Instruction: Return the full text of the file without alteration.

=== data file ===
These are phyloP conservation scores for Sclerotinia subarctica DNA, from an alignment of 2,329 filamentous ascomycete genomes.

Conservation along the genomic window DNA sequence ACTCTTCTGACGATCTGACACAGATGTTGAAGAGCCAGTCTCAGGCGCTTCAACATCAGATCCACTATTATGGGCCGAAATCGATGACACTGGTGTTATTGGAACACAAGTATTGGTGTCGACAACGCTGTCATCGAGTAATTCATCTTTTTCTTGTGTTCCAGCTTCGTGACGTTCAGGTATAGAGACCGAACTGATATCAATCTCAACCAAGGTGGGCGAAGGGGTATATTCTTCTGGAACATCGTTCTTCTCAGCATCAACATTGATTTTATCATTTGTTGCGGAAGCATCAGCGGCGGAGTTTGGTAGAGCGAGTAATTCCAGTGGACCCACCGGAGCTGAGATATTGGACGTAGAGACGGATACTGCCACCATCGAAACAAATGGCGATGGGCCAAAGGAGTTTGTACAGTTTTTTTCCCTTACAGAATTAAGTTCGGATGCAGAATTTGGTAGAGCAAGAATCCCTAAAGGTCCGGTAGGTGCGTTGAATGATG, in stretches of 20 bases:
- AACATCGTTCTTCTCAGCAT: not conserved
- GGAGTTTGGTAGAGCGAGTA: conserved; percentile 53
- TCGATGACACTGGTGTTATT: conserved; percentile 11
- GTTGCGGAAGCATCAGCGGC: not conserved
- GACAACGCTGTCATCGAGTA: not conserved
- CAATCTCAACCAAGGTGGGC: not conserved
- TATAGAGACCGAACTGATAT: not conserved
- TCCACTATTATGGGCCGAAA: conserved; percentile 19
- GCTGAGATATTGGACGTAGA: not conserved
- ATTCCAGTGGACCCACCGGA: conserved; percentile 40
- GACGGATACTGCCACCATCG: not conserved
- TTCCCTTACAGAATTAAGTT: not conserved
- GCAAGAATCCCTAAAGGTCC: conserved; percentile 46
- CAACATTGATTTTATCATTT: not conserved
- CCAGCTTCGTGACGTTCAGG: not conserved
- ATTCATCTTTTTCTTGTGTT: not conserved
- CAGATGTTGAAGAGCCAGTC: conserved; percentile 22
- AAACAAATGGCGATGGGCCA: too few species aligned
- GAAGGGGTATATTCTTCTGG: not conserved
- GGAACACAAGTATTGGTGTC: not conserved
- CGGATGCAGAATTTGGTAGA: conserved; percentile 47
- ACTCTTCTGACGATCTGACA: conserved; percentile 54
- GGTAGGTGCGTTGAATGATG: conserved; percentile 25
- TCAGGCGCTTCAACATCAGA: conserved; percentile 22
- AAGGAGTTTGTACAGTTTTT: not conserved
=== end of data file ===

These are phyloP conservation scores for Sclerotinia subarctica DNA, from an alignment of 2,329 filamentous ascomycete genomes.

Conservation along the genomic window DNA sequence ACTCTTCTGACGATCTGACACAGATGTTGAAGAGCCAGTCTCAGGCGCTTCAACATCAGATCCACTATTATGGGCCGAAATCGATGACACTGGTGTTATTGGAACACAAGTATTGGTGTCGACAACGCTGTCATCGAGTAATTCATCTTTTTCTTGTGTTCCAGCTTCGTGACGTTCAGGTATAGAGACCGAACTGATATCAATCTCAACCAAGGTGGGCGAAGGGGTATATTCTTCTGGAACATCGTTCTTCTCAGCATCAACATTGATTTTATCATTTGTTGCGGAAGCATCAGCGGCGGAGTTTGGTAGAGCGAGTAATTCCAGTGGACCCACCGGAGCTGAGATATTGGACGTAGAGACGGATACTGCCACCATCGAAACAAATGGCGATGGGCCAAAGGAGTTTGTACAGTTTTTTTCCCTTACAGAATTAAGTTCGGATGCAGAATTTGGTAGAGCAAGAATCCCTAAAGGTCCGGTAGGTGCGTTGAATGATG, in stretches of 20 bases:
- AACATCGTTCTTCTCAGCAT: not conserved
- GGAGTTTGGTAGAGCGAGTA: conserved; percentile 53
- TCGATGACACTGGTGTTATT: conserved; percentile 11
- GTTGCGGAAGCATCAGCGGC: not conserved
- GACAACGCTGTCATCGAGTA: not conserved
- CAATCTCAACCAAGGTGGGC: not conserved
- TATAGAGACCGAACTGATAT: not conserved
- TCCACTATTATGGGCCGAAA: conserved; percentile 19
- GCTGAGATATTGGACGTAGA: not conserved
- ATTCCAGTGGACCCACCGGA: conserved; percentile 40
- GACGGATACTGCCACCATCG: not conserved
- TTCCCTTACAGAATTAAGTT: not conserved
- GCAAGAATCCCTAAAGGTCC: conserved; percentile 46
- CAACATTGATTTTATCATTT: not conserved
- CCAGCTTCGTGACGTTCAGG: not conserved
- ATTCATCTTTTTCTTGTGTT: not conserved
- CAGATGTTGAAGAGCCAGTC: conserved; percentile 22
- AAACAAATGGCGATGGGCCA: too few species aligned
- GAAGGGGTATATTCTTCTGG: not conserved
- GGAACACAAGTATTGGTGTC: not conserved
- CGGATGCAGAATTTGGTAGA: conserved; percentile 47
- ACTCTTCTGACGATCTGACA: conserved; percentile 54
- GGTAGGTGCGTTGAATGATG: conserved; percentile 25
- TCAGGCGCTTCAACATCAGA: conserved; percentile 22
- AAGGAGTTTGTACAGTTTTT: not conserved